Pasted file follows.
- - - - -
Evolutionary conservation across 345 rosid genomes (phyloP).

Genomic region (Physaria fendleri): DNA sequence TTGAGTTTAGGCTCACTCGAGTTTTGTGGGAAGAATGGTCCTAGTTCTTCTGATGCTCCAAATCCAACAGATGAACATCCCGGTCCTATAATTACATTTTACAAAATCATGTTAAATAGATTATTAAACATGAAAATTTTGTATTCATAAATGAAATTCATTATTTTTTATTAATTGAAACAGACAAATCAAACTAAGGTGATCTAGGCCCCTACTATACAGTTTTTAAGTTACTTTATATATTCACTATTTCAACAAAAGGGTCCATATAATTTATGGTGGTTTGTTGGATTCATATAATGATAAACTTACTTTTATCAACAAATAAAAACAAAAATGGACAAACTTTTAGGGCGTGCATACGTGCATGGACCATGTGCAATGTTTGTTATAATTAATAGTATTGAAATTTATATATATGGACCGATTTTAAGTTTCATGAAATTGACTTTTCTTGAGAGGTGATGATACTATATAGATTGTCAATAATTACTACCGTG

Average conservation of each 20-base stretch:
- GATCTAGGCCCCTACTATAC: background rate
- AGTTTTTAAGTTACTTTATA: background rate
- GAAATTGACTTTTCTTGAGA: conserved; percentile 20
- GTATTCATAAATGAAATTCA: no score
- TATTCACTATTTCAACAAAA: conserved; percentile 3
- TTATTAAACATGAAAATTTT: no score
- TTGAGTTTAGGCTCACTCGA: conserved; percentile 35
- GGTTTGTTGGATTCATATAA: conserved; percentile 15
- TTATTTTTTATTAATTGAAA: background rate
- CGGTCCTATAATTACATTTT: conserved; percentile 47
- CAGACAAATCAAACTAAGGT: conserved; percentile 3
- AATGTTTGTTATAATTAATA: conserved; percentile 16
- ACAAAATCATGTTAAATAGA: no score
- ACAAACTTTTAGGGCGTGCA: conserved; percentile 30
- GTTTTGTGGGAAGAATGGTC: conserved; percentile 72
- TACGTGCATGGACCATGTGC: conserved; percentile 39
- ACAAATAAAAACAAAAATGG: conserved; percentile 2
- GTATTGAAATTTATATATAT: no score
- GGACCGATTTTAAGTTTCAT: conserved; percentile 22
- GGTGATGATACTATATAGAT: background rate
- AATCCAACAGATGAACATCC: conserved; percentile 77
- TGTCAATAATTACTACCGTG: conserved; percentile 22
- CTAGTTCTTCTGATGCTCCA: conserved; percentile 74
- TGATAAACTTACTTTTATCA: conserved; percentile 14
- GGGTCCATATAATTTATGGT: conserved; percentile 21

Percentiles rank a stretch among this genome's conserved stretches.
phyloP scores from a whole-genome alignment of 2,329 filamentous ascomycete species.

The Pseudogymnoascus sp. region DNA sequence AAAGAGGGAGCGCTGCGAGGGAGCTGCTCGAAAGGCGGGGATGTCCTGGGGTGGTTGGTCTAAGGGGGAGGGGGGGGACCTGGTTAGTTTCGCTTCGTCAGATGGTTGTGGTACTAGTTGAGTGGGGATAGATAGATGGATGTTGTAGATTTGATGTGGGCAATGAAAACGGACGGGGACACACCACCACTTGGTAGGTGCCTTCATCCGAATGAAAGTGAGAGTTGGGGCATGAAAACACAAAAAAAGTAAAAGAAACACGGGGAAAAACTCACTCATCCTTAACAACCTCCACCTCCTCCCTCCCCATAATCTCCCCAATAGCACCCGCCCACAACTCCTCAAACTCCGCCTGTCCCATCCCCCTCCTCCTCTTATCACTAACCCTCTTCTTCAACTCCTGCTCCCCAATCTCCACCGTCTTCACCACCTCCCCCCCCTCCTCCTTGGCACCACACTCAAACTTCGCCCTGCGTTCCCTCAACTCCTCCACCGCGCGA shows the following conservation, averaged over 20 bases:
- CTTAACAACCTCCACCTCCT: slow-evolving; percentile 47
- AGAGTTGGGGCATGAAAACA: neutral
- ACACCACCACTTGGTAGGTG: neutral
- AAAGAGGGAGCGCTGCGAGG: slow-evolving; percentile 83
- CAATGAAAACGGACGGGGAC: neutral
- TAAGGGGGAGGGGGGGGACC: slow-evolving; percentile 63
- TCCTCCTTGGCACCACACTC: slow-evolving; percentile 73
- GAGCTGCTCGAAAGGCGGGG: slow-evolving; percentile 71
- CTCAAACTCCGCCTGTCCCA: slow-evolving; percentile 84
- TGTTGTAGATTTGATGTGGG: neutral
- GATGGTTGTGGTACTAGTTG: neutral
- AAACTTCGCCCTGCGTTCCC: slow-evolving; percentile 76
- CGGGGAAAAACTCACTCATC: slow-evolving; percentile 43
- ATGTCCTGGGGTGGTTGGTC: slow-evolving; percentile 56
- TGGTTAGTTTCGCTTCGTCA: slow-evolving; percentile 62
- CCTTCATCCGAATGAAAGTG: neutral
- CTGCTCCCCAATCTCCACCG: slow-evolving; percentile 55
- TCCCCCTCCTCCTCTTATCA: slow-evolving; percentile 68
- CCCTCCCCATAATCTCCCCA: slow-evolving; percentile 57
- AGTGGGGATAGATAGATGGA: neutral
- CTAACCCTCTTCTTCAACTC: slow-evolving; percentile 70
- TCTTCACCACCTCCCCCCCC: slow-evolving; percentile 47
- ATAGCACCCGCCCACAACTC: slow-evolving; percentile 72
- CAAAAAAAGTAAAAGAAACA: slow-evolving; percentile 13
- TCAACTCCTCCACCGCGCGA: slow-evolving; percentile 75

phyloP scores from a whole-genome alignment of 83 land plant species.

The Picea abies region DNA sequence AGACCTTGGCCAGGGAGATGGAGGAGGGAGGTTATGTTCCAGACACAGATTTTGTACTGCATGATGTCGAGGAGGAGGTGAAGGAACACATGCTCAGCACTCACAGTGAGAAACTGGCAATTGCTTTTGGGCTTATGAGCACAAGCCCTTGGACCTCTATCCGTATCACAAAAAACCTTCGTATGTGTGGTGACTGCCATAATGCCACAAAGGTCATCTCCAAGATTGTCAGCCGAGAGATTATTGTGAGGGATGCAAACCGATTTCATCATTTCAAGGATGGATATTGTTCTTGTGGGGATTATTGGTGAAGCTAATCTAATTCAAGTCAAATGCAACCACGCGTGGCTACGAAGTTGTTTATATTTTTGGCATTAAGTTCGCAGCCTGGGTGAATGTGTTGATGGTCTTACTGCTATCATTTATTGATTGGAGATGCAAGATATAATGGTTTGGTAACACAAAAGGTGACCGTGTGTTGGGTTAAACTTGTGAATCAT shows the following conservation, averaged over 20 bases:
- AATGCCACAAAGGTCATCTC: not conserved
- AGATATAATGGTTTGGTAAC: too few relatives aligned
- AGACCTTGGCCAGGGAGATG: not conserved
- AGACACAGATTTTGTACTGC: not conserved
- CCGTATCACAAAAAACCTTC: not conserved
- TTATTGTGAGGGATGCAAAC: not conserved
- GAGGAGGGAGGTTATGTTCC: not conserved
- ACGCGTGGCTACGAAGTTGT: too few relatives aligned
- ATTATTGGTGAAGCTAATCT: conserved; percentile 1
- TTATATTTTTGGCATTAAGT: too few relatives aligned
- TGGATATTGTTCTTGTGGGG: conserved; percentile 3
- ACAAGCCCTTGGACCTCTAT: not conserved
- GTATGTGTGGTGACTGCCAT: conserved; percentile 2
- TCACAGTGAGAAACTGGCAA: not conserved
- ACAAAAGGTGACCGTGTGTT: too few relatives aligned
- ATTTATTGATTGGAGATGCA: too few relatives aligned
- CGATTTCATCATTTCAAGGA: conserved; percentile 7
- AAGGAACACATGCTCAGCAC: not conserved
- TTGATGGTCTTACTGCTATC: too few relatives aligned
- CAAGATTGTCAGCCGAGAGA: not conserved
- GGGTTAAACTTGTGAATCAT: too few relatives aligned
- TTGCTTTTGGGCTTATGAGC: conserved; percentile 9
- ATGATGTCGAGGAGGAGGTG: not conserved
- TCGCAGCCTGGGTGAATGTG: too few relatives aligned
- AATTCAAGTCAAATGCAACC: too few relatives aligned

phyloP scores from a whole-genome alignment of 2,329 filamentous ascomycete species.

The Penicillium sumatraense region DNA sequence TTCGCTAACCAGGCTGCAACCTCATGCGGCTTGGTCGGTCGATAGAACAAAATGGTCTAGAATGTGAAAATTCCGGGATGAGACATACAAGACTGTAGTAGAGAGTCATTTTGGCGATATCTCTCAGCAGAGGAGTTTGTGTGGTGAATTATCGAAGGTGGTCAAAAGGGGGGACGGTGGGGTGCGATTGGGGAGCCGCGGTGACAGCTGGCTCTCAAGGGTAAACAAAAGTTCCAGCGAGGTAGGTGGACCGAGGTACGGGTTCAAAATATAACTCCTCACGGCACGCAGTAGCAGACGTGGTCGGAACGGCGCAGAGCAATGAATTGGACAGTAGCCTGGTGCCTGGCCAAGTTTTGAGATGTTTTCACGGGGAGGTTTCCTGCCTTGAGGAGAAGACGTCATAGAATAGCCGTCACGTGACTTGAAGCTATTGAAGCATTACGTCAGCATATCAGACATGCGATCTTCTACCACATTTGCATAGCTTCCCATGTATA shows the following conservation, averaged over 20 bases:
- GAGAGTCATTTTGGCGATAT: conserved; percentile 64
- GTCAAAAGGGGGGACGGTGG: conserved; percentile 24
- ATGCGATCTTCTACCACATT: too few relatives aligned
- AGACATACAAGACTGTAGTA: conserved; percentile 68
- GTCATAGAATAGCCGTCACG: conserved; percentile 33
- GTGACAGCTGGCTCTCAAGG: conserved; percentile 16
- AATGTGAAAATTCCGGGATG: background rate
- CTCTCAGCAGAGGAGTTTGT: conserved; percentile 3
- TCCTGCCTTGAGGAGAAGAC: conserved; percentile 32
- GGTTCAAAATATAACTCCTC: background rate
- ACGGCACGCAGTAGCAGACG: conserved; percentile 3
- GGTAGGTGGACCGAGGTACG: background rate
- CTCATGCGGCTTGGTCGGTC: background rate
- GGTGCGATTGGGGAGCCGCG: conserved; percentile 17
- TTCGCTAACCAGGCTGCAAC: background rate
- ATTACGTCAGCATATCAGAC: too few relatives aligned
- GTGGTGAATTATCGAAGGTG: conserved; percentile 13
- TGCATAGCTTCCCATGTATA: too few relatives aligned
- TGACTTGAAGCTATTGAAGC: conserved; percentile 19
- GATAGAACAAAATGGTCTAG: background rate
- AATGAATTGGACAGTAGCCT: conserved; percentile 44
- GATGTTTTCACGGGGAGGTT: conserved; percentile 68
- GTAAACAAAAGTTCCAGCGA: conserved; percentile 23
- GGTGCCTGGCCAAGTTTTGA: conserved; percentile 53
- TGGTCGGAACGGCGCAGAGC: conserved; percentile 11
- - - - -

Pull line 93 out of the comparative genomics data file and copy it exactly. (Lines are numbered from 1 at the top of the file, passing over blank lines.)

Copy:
- CTCTCAGCAGAGGAGTTTGT: conserved; percentile 3